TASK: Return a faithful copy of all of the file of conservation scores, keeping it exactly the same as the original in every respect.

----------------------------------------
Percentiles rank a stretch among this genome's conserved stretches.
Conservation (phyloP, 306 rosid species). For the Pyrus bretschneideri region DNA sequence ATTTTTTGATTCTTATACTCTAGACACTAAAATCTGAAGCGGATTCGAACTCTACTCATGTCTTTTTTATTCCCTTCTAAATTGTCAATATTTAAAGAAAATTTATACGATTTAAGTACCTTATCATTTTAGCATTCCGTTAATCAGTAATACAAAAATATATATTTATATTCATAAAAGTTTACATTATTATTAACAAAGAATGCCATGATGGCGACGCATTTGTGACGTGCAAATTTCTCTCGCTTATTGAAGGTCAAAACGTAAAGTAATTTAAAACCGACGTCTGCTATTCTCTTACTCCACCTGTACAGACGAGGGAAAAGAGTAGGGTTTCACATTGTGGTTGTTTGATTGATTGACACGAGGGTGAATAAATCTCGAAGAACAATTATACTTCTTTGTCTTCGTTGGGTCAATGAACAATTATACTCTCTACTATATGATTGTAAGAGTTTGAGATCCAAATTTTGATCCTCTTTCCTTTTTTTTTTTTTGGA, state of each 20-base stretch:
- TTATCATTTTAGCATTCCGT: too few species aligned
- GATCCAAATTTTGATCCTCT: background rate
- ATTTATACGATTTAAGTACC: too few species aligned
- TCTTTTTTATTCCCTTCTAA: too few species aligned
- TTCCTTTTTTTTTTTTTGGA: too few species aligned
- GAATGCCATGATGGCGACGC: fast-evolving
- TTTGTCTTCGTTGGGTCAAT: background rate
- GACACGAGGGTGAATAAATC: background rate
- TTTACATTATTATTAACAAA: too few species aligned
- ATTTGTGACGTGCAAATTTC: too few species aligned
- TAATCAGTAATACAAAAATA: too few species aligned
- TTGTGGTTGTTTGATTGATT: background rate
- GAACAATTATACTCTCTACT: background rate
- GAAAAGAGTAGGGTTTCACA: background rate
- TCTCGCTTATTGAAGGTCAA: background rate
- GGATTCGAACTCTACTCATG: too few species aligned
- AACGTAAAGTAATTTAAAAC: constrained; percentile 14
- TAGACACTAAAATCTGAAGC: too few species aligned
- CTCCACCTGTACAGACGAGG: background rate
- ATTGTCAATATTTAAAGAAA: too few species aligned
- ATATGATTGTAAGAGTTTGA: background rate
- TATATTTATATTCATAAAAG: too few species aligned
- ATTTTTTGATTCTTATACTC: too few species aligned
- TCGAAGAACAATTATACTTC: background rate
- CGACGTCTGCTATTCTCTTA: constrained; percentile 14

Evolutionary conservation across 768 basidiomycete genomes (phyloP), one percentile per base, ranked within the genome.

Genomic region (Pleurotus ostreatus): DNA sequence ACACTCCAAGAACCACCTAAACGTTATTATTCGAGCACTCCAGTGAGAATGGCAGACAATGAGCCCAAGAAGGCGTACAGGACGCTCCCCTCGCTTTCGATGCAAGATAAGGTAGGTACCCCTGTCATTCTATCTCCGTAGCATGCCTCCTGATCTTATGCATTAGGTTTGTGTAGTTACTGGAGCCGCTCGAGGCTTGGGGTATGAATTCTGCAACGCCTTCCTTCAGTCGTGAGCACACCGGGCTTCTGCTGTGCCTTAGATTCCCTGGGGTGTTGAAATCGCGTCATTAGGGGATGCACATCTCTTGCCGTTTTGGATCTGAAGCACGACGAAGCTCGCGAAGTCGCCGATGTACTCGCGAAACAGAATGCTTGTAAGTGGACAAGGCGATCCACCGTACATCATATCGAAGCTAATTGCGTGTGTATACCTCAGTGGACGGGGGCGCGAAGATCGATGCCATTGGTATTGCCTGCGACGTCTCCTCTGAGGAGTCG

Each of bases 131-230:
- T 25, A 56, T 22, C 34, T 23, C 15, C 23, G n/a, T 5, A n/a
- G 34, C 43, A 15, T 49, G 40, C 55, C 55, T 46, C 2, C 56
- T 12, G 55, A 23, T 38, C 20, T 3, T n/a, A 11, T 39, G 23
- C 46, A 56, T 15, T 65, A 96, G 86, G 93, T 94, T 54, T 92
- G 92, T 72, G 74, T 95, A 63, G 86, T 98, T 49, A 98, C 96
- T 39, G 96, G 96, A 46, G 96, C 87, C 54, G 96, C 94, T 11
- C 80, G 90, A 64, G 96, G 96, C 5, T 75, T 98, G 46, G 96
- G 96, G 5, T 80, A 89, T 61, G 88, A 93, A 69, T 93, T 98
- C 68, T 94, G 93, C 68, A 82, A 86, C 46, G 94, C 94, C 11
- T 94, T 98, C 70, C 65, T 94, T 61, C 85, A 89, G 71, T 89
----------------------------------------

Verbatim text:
Percentiles rank a stretch among this genome's conserved stretches.
Conservation (phyloP, 306 rosid species). For the Pyrus bretschneideri region DNA sequence ATTTTTTGATTCTTATACTCTAGACACTAAAATCTGAAGCGGATTCGAACTCTACTCATGTCTTTTTTATTCCCTTCTAAATTGTCAATATTTAAAGAAAATTTATACGATTTAAGTACCTTATCATTTTAGCATTCCGTTAATCAGTAATACAAAAATATATATTTATATTCATAAAAGTTTACATTATTATTAACAAAGAATGCCATGATGGCGACGCATTTGTGACGTGCAAATTTCTCTCGCTTATTGAAGGTCAAAACGTAAAGTAATTTAAAACCGACGTCTGCTATTCTCTTACTCCACCTGTACAGACGAGGGAAAAGAGTAGGGTTTCACATTGTGGTTGTTTGATTGATTGACACGAGGGTGAATAAATCTCGAAGAACAATTATACTTCTTTGTCTTCGTTGGGTCAATGAACAATTATACTCTCTACTATATGATTGTAAGAGTTTGAGATCCAAATTTTGATCCTCTTTCCTTTTTTTTTTTTTGGA, state of each 20-base stretch:
- TTATCATTTTAGCATTCCGT: too few species aligned
- GATCCAAATTTTGATCCTCT: background rate
- ATTTATACGATTTAAGTACC: too few species aligned
- TCTTTTTTATTCCCTTCTAA: too few species aligned
- TTCCTTTTTTTTTTTTTGGA: too few species aligned
- GAATGCCATGATGGCGACGC: fast-evolving
- TTTGTCTTCGTTGGGTCAAT: background rate
- GACACGAGGGTGAATAAATC: background rate
- TTTACATTATTATTAACAAA: too few species aligned
- ATTTGTGACGTGCAAATTTC: too few species aligned
- TAATCAGTAATACAAAAATA: too few species aligned
- TTGTGGTTGTTTGATTGATT: background rate
- GAACAATTATACTCTCTACT: background rate
- GAAAAGAGTAGGGTTTCACA: background rate
- TCTCGCTTATTGAAGGTCAA: background rate
- GGATTCGAACTCTACTCATG: too few species aligned
- AACGTAAAGTAATTTAAAAC: constrained; percentile 14
- TAGACACTAAAATCTGAAGC: too few species aligned
- CTCCACCTGTACAGACGAGG: background rate
- ATTGTCAATATTTAAAGAAA: too few species aligned
- ATATGATTGTAAGAGTTTGA: background rate
- TATATTTATATTCATAAAAG: too few species aligned
- ATTTTTTGATTCTTATACTC: too few species aligned
- TCGAAGAACAATTATACTTC: background rate
- CGACGTCTGCTATTCTCTTA: constrained; percentile 14

Evolutionary conservation across 768 basidiomycete genomes (phyloP), one percentile per base, ranked within the genome.

Genomic region (Pleurotus ostreatus): DNA sequence ACACTCCAAGAACCACCTAAACGTTATTATTCGAGCACTCCAGTGAGAATGGCAGACAATGAGCCCAAGAAGGCGTACAGGACGCTCCCCTCGCTTTCGATGCAAGATAAGGTAGGTACCCCTGTCATTCTATCTCCGTAGCATGCCTCCTGATCTTATGCATTAGGTTTGTGTAGTTACTGGAGCCGCTCGAGGCTTGGGGTATGAATTCTGCAACGCCTTCCTTCAGTCGTGAGCACACCGGGCTTCTGCTGTGCCTTAGATTCCCTGGGGTGTTGAAATCGCGTCATTAGGGGATGCACATCTCTTGCCGTTTTGGATCTGAAGCACGACGAAGCTCGCGAAGTCGCCGATGTACTCGCGAAACAGAATGCTTGTAAGTGGACAAGGCGATCCACCGTACATCATATCGAAGCTAATTGCGTGTGTATACCTCAGTGGACGGGGGCGCGAAGATCGATGCCATTGGTATTGCCTGCGACGTCTCCTCTGAGGAGTCG

Each of bases 131-230:
- T 25, A 56, T 22, C 34, T 23, C 15, C 23, G n/a, T 5, A n/a
- G 34, C 43, A 15, T 49, G 40, C 55, C 55, T 46, C 2, C 56
- T 12, G 55, A 23, T 38, C 20, T 3, T n/a, A 11, T 39, G 23
- C 46, A 56, T 15, T 65, A 96, G 86, G 93, T 94, T 54, T 92
- G 92, T 72, G 74, T 95, A 63, G 86, T 98, T 49, A 98, C 96
- T 39, G 96, G 96, A 46, G 96, C 87, C 54, G 96, C 94, T 11
- C 80, G 90, A 64, G 96, G 96, C 5, T 75, T 98, G 46, G 96
- G 96, G 5, T 80, A 89, T 61, G 88, A 93, A 69, T 93, T 98
- C 68, T 94, G 93, C 68, A 82, A 86, C 46, G 94, C 94, C 11
- T 94, T 98, C 70, C 65, T 94, T 61, C 85, A 89, G 71, T 89